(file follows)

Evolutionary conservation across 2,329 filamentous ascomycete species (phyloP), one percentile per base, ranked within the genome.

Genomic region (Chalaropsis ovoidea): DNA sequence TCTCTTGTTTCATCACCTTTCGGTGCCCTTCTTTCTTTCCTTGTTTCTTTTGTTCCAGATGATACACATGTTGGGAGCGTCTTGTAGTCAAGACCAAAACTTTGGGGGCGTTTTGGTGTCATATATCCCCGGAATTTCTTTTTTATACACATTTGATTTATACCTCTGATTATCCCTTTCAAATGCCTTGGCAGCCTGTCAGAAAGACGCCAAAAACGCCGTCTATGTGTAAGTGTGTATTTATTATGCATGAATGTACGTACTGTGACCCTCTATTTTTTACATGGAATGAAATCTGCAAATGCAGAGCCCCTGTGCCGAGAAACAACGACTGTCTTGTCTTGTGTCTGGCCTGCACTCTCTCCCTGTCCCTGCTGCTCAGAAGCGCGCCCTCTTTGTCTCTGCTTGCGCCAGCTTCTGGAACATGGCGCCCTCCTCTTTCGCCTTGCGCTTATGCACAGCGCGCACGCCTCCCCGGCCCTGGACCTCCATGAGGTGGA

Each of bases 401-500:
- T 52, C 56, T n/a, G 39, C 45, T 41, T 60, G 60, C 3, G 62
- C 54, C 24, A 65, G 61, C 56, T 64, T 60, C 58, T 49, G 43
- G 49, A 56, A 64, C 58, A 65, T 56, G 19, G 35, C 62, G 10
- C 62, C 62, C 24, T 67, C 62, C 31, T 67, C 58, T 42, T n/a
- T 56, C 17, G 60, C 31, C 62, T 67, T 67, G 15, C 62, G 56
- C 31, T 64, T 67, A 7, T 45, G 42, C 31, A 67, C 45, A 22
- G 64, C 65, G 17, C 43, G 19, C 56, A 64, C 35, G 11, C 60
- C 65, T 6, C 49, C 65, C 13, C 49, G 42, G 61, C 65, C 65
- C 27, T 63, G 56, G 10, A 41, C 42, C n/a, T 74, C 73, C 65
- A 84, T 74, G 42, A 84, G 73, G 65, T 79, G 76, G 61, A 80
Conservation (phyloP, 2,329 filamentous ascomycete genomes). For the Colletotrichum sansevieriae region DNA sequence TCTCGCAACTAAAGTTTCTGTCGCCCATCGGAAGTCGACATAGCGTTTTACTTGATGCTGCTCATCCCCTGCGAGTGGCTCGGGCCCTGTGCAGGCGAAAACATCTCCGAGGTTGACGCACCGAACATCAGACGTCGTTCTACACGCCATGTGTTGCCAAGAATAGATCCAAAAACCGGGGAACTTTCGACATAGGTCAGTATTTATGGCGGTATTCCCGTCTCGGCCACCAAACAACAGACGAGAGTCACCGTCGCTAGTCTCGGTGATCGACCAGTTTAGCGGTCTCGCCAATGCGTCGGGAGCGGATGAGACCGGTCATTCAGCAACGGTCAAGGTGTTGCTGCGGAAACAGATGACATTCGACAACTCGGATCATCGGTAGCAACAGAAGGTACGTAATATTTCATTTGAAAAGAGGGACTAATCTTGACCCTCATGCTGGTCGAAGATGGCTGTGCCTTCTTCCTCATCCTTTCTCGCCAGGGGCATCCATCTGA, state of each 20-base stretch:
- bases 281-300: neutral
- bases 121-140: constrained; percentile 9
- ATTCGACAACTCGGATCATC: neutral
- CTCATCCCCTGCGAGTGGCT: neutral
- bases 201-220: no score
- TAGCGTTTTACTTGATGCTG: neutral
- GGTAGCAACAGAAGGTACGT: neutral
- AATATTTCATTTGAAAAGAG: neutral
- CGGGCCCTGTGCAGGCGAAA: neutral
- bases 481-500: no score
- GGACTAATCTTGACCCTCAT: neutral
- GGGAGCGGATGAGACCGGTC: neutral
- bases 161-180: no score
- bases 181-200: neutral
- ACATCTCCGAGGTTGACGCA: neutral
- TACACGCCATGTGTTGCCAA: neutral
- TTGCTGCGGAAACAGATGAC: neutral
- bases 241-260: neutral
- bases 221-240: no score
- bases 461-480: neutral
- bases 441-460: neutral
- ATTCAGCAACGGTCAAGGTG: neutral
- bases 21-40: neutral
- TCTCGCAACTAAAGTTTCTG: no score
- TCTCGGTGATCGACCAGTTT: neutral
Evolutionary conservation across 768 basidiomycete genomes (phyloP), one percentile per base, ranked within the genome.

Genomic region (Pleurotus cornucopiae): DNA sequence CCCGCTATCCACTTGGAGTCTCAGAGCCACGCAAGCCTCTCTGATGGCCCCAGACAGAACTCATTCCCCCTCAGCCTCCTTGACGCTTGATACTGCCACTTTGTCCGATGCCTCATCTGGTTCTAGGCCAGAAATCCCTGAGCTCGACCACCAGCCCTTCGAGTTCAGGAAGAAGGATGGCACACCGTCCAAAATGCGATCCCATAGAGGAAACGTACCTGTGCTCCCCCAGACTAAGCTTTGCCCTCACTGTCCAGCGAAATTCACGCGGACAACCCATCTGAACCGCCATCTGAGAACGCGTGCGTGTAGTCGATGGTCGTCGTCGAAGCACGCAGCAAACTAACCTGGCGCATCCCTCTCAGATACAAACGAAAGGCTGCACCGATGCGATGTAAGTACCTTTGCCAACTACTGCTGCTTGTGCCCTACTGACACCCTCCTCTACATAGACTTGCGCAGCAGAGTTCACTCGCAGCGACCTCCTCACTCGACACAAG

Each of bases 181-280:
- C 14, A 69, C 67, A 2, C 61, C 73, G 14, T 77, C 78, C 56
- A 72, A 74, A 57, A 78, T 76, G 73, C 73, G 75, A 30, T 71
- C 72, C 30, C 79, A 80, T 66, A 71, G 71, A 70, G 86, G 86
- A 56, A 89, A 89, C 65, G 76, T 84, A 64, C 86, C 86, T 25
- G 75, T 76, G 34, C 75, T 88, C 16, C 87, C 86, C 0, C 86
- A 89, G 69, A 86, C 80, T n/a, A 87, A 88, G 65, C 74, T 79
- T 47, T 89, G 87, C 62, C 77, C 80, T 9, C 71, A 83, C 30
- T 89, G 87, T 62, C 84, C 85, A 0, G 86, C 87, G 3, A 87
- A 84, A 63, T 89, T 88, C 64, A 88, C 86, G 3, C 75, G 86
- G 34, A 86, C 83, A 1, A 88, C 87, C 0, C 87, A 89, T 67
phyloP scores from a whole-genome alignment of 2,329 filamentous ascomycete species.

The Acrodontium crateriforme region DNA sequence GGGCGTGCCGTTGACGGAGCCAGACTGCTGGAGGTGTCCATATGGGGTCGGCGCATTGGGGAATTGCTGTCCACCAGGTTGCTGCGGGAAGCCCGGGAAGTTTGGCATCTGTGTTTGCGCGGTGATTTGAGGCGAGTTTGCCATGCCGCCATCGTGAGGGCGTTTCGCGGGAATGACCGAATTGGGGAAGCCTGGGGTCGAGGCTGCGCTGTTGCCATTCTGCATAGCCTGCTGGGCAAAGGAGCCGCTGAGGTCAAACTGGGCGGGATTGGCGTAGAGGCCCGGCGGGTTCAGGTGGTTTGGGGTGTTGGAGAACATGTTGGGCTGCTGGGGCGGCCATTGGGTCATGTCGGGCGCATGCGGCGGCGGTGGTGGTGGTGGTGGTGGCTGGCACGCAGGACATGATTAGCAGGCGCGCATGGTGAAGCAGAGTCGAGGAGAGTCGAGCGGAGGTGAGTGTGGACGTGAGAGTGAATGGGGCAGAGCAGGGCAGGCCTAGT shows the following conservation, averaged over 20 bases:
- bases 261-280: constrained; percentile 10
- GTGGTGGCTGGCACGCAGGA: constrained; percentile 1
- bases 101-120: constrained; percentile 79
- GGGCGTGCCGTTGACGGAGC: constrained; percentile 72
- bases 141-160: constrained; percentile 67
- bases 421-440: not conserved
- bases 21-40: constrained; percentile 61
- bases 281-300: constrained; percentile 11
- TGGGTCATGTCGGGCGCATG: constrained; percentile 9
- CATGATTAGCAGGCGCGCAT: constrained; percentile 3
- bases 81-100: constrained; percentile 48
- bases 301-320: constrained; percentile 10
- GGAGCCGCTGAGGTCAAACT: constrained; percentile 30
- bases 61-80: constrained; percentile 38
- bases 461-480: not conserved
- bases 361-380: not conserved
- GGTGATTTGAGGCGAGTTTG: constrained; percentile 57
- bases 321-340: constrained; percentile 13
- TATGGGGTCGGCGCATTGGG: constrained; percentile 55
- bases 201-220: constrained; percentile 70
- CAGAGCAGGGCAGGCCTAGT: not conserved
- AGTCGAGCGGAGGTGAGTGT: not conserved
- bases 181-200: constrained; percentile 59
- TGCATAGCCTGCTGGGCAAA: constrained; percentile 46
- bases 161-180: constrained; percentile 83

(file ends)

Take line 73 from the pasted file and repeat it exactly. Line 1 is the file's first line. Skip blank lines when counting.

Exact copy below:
- TATGGGGTCGGCGCATTGGG: constrained; percentile 55